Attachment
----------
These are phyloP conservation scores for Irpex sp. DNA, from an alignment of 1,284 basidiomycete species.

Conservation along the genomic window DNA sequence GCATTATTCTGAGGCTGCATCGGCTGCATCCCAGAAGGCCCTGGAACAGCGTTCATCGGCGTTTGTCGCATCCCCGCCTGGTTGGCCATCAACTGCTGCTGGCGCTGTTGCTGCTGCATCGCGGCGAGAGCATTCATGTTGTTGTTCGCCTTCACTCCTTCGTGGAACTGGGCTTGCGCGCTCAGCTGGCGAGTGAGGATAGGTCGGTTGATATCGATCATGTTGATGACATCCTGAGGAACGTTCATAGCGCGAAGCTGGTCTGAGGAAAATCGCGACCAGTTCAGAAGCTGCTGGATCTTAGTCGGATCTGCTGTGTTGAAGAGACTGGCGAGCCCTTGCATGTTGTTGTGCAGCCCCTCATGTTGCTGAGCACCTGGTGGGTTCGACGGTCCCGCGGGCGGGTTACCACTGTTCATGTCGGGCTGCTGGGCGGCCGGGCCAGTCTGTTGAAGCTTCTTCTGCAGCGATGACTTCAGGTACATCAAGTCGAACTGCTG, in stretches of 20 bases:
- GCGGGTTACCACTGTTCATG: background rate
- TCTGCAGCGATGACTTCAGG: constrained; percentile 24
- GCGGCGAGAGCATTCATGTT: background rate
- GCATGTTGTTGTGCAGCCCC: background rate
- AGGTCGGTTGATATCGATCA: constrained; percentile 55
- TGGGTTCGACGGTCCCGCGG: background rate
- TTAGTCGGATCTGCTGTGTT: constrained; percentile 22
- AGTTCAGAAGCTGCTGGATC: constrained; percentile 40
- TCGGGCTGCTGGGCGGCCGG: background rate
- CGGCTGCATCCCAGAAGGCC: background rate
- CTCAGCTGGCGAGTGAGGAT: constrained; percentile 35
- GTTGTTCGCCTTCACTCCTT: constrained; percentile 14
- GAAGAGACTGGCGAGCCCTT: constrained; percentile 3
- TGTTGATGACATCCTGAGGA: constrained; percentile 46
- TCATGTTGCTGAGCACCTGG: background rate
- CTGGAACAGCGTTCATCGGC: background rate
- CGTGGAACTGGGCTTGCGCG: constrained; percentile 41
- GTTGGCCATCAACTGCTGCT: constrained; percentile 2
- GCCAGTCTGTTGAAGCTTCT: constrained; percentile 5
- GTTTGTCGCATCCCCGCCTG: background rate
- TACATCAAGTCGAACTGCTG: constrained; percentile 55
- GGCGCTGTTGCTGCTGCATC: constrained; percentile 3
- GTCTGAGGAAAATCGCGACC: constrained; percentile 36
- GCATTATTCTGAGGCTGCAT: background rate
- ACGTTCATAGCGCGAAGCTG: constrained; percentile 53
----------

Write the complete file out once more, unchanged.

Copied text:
These are phyloP conservation scores for Irpex sp. DNA, from an alignment of 1,284 basidiomycete species.

Conservation along the genomic window DNA sequence GCATTATTCTGAGGCTGCATCGGCTGCATCCCAGAAGGCCCTGGAACAGCGTTCATCGGCGTTTGTCGCATCCCCGCCTGGTTGGCCATCAACTGCTGCTGGCGCTGTTGCTGCTGCATCGCGGCGAGAGCATTCATGTTGTTGTTCGCCTTCACTCCTTCGTGGAACTGGGCTTGCGCGCTCAGCTGGCGAGTGAGGATAGGTCGGTTGATATCGATCATGTTGATGACATCCTGAGGAACGTTCATAGCGCGAAGCTGGTCTGAGGAAAATCGCGACCAGTTCAGAAGCTGCTGGATCTTAGTCGGATCTGCTGTGTTGAAGAGACTGGCGAGCCCTTGCATGTTGTTGTGCAGCCCCTCATGTTGCTGAGCACCTGGTGGGTTCGACGGTCCCGCGGGCGGGTTACCACTGTTCATGTCGGGCTGCTGGGCGGCCGGGCCAGTCTGTTGAAGCTTCTTCTGCAGCGATGACTTCAGGTACATCAAGTCGAACTGCTG, in stretches of 20 bases:
- GCGGGTTACCACTGTTCATG: background rate
- TCTGCAGCGATGACTTCAGG: constrained; percentile 24
- GCGGCGAGAGCATTCATGTT: background rate
- GCATGTTGTTGTGCAGCCCC: background rate
- AGGTCGGTTGATATCGATCA: constrained; percentile 55
- TGGGTTCGACGGTCCCGCGG: background rate
- TTAGTCGGATCTGCTGTGTT: constrained; percentile 22
- AGTTCAGAAGCTGCTGGATC: constrained; percentile 40
- TCGGGCTGCTGGGCGGCCGG: background rate
- CGGCTGCATCCCAGAAGGCC: background rate
- CTCAGCTGGCGAGTGAGGAT: constrained; percentile 35
- GTTGTTCGCCTTCACTCCTT: constrained; percentile 14
- GAAGAGACTGGCGAGCCCTT: constrained; percentile 3
- TGTTGATGACATCCTGAGGA: constrained; percentile 46
- TCATGTTGCTGAGCACCTGG: background rate
- CTGGAACAGCGTTCATCGGC: background rate
- CGTGGAACTGGGCTTGCGCG: constrained; percentile 41
- GTTGGCCATCAACTGCTGCT: constrained; percentile 2
- GCCAGTCTGTTGAAGCTTCT: constrained; percentile 5
- GTTTGTCGCATCCCCGCCTG: background rate
- TACATCAAGTCGAACTGCTG: constrained; percentile 55
- GGCGCTGTTGCTGCTGCATC: constrained; percentile 3
- GTCTGAGGAAAATCGCGACC: constrained; percentile 36
- GCATTATTCTGAGGCTGCAT: background rate
- ACGTTCATAGCGCGAAGCTG: constrained; percentile 53